With our main characters pretty thoroughly fleshed out by now, the season has begun to explore the lives of the secondary players. For instance, Hannah’s editor David is socially maladjusted and probably has a drug problem. Adam has a sister (the brilliant and unrecognizable Gaby Hoffman) who is just as crazy as him but in totally different ways. I think the two of them might have been raised by taxidermied wolves. As usual, the titular girls continue to fluctuate wildly in age. One year forward, two years back.
Emotional Age: 19
Though Hannah is turning 25 on the outside, she hasn’t quite left her teenaged mindset behind. Nowhere is this more apparent than in her interactions with Caroline, a master manipulator who plays her new hostess like a violin with bad tattoos. Homemaker Horvath is so eager to establish herself as a good person by showing understanding that she neglects to consider the consequences of her actions. Adam is basically the parent giving his child a test pet, and when she can’t handle the responsibility, he’s the one cleaning up blood and broken glass in the bathroom.
Emotional Age: 16
You guys, did you pay attention to Marnie this week? Because she’d totally love it if you paid some attention to her. Not, like, the YouTube kind of attention from that atrocious video, but the in-person attention you get from taking credit for a party you threw with someone else’s money, or from singing with your friend who just said point blank that she doesn’t want to sing with you. But the important thing is that everyone was looking at her. Why let someone else get all the glory just because it’s her birthday? Dumb.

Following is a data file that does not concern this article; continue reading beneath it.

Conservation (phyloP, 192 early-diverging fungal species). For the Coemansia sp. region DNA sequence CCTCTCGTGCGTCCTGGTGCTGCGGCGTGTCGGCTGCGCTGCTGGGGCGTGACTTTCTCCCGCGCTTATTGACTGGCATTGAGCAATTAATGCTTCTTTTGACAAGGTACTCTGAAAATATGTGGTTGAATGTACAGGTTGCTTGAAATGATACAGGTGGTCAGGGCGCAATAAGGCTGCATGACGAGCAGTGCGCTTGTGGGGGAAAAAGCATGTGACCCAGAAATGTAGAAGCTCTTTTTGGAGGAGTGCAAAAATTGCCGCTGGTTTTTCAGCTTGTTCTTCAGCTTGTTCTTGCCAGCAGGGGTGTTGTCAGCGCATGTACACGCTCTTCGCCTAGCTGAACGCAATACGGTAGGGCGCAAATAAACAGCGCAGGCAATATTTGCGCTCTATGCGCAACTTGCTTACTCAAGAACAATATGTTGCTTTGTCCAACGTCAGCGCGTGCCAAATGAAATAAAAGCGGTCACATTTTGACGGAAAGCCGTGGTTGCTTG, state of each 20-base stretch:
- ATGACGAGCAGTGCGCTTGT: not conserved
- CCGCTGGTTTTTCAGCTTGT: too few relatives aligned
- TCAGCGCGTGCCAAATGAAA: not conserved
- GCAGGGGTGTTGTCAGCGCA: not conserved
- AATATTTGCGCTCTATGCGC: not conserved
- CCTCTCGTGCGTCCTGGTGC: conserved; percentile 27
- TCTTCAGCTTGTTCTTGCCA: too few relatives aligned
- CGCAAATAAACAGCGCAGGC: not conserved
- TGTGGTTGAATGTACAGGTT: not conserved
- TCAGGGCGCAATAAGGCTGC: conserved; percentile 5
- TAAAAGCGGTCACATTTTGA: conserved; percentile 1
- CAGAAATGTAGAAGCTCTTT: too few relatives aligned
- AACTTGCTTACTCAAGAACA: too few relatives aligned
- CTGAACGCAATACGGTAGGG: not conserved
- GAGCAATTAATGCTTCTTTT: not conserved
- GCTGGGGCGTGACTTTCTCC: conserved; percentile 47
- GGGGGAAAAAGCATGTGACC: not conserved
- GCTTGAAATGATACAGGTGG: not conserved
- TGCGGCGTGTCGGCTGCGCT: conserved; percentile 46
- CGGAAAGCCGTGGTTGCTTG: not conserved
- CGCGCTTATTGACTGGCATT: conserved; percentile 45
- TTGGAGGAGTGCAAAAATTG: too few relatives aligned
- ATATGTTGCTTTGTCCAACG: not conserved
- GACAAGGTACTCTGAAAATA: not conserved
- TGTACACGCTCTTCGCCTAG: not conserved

Emotional Age: 60
Shosh continues to be the CEO of Greenpoint. Her whole game this week is to perceive inherent truths and deliver them directly and without remorse. Marnie wants to pretend like she couldn’t get that video removed if she’d just bite the bullet and call Charlie? Shosh isn’t having it. Ray wants to talk to her awkwardly outside the party? Silent shutdown, she’s there with another dude, too bad. She even calls out her friends on how little they’ve accomplished, collectively and as individuals, over the past four years of their lives. Four years! They better watch out or they’re all getting fired.
Emotional Age: dead
No, but really, did she speak at all this episode? She’s become a sad wraith, wafting around her former haunts and trying to influence events by thinking really hard or sending out cold breezes, yet no one even knows she’s there.